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What Happened To Justin Smoak?

He was the main piece in the deal for Cliff Lee two years ago, but instead of becoming a franchise player in Seattle, he's fighting for a job.

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Every June, Major League Baseball holds the most under-covered draft in major American professional sports.

The lack of coverage isn't surprising though. Over 50 rounds, 1500 players are taken. Most players don't even sign with the team that drafted them. This particular draft only accounts for American players as well, not the countless Latin American players who can sign with teams at 16-years-old.

With only 750 roster spots in the big leagues, most of these players eventually fade into obscurity. So it's not shocking when a 39th rounder calls it quits after bouncing around the minors for a year or two.

More concerning, however, is when a highly-touted first round draft pick becomes a major league bust. And there really isn't a better example today than former Texas Rangers prospect, and current Seattle Mariner, Justin Smoak.

Smoak was regarded as one of the top five prospects of the 2008 Draft. He was said to be one of the best defensive first basemen in his class and could hit for power and average from both sides of the plate. He was compared to players like Mark Teixeira and Chipper Jones.

Due to fear of his agent asking for too large of a contract, Smoak fell to the 11th pick of the draft. It was a seeming windfall for the Texas Rangers.

In his first full year in the minors, Smoak hit .290 and had an OPS of .853. Entering the 2010 season, Smoak was considered one of the top prospects in baseball. It looked like the Rangers had a superstar in waiting.

He got called up to the show on April 22, 2010 and made his debut the following night. In his first four games, Smoak walked at least once in each game, setting a franchise record while displaying an encouraging amount of patience at the plate. He smacked his first home run on April 29 and his first right-handed home run four days later.

But Smoak would set another franchise record on June 13th, when he became the first Ranger to strike out five times in a game. A performance like that from a 23-year-old isn't shocking, but perhaps it was enough for the Rangers to consider this future superstar a tradable commodity.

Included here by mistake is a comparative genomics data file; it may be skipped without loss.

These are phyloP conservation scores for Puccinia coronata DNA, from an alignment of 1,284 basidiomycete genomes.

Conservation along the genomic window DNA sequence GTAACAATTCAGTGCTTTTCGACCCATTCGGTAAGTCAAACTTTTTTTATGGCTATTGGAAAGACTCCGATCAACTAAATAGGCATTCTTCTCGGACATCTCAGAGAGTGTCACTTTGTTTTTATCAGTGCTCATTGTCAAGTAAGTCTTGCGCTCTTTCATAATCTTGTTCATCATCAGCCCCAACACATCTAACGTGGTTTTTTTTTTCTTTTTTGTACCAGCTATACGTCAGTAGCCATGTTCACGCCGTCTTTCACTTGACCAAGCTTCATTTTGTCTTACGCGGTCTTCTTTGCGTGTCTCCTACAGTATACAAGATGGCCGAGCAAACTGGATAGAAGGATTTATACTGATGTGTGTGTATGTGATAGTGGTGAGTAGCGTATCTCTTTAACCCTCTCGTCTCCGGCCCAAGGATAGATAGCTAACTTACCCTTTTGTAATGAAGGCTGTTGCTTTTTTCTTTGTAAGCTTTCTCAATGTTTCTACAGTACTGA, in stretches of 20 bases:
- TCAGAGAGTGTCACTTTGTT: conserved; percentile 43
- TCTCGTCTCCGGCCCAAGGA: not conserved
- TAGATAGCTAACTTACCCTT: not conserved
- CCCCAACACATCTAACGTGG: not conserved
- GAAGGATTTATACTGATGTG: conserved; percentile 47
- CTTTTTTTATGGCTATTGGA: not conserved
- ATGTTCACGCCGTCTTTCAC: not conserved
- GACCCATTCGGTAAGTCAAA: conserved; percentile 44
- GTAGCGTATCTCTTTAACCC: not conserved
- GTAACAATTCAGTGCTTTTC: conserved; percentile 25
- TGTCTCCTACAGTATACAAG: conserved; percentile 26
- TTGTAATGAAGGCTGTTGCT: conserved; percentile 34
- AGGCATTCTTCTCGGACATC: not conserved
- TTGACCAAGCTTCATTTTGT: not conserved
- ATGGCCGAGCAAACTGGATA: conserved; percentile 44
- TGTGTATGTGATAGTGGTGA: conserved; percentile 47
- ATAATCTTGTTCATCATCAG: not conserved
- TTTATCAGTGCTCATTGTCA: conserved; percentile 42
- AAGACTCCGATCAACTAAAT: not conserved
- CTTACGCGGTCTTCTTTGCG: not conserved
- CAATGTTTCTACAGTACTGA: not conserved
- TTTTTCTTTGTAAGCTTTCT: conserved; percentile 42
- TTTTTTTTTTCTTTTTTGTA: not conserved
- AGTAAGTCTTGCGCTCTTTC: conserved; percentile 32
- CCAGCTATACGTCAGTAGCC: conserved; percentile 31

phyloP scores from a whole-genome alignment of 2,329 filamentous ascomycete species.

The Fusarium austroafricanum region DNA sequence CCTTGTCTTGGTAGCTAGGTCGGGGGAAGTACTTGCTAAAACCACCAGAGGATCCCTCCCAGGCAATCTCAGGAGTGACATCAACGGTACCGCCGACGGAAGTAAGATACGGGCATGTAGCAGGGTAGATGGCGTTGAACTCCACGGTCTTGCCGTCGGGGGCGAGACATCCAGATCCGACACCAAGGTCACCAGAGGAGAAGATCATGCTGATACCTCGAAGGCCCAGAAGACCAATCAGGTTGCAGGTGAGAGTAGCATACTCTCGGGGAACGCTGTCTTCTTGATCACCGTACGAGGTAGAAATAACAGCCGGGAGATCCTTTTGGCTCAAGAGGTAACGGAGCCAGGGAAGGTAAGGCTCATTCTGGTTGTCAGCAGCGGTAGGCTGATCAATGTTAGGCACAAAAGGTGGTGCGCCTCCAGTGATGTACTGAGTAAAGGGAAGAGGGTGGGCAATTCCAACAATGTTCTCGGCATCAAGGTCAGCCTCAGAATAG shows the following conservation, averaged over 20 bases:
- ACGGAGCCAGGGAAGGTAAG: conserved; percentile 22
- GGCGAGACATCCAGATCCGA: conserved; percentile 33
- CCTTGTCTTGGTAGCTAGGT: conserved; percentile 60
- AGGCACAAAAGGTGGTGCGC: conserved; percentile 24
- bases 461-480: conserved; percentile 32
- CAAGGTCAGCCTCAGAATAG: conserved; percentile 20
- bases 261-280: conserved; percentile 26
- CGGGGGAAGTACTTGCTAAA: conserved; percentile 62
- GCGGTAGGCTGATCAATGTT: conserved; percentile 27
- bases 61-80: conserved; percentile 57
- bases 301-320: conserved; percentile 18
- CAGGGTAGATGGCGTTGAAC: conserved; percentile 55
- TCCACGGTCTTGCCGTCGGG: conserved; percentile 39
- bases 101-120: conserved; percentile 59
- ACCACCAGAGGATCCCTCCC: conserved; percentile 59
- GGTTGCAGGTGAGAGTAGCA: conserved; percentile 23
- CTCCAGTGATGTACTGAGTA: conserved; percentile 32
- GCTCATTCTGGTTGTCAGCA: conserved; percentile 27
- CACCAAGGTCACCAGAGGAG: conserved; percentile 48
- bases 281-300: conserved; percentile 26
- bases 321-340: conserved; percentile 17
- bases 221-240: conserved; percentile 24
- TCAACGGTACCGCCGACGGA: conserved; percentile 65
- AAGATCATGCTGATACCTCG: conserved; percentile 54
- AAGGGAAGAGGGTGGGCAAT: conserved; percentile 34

And trade him they would.

Less than a month after his record-setting "platinum sombrero" performance, the Rangers dealt Smoak to the Seattle Mariners for Cliff Lee. The move would eventually propel Texas to their first World Series appearance.

While Cliff Lee was pitching the Rangers to a Pennant, Smoak was back in the minors. He would eventually be called up again on September 18 and hit .340 with three home runs in Seattle's final 14 games. It looked like the Rangers may have traded a future star for a rent-a-player.

However, 2011, Smoak's first full year in the majors, was nothing short of a disappointment. In 123 games, he hit a dismal .234. While he did show some power potential with 24 doubles and 15 home runs, his batting average was nowhere near what many projected.

The 2012 season would have to be Smoak's redemption. Unfortunately for Seattle fans, it got even worse. Smoak is currently hitting .202, one bad game away from dipping below the Mendoza Line. He was hitting .189 in July when Seattle sent him back to the minors. Eventually, Smoak returned to the bigs, but only after an injury to first baseman Mike Carp.

So why did Smoak bust?

Answer: Who knows?

But there is a reason 1500 players are drafted every year by only 30 teams: everyone can't hit major league pitching and everyone can't get major league hitters out. That's why baseball has a far more expansive farm system than any other major sport. Each team has at least four minor league affiliates, and that doesn't include the Latin American academies or Asian leagues.

A great high school or college player isn't necessarily going to translate that talent to the major leagues. Nobody knows why exactly. Maybe he can't hit the curve or catch up to the fastball. Or perhaps he can throw 95mph, but can't locate it or develop complimentary pitches. It's just the way it is.

There are plenty of players from the 2008 first round who are performing in the majors: Buster Posey (5th pick), Lance Lynn (39), Wade Miley (43), Brett Lawrie (16), Jemile Weeks (12), Yonder Alonso (7).

There are also a few who showed some potential, but have faded since: Eric Hosmer (3), Ike Davis (18), Brian Matusz (4), Daniel Schlereth (26).

But there are also 35 other first rounders from 2008 that you've never even heard of.

Nobody knows what the Rangers were thinking when they decided Smoak was worth dealing. Maybe it was the five strikeout game, or maybe it was the fact they had two other youngsters at first base (Chris Davis and Mitch Moreland).

More than likely it was a combination of both. But whatever the case may be, Texas saw something that Seattle didn't.

To the Rangers, dealing this prospect was worth a World Series appearance. And in hindsight, it looks like it was.

Earlier this summer, Texas refused to give up third/first base prospect Mike Olt for a frontline starter. The Rangers were in almost the exact same situation as 2010: in need of an ace for a postseason run.

But Olt didn't make his debut until after the trade deadline, so the Rangers really hadn't seen what he could do against big league pitching. They also have an aging Beltre with no other prospect waiting in the wings. Perhaps that was the difference this time around.

The Rangers may in fact have a star in the making. On the other hand, maybe they missed an opportunity to sell high.

Only time will tell. But until then, your guess is as good as mine.

Photographs by jamesbrandon, jdtornow, phlezk, flygraphix, mcdlttx, tomasland, and literalbarrage used in background montage under Creative Commons. Thank you.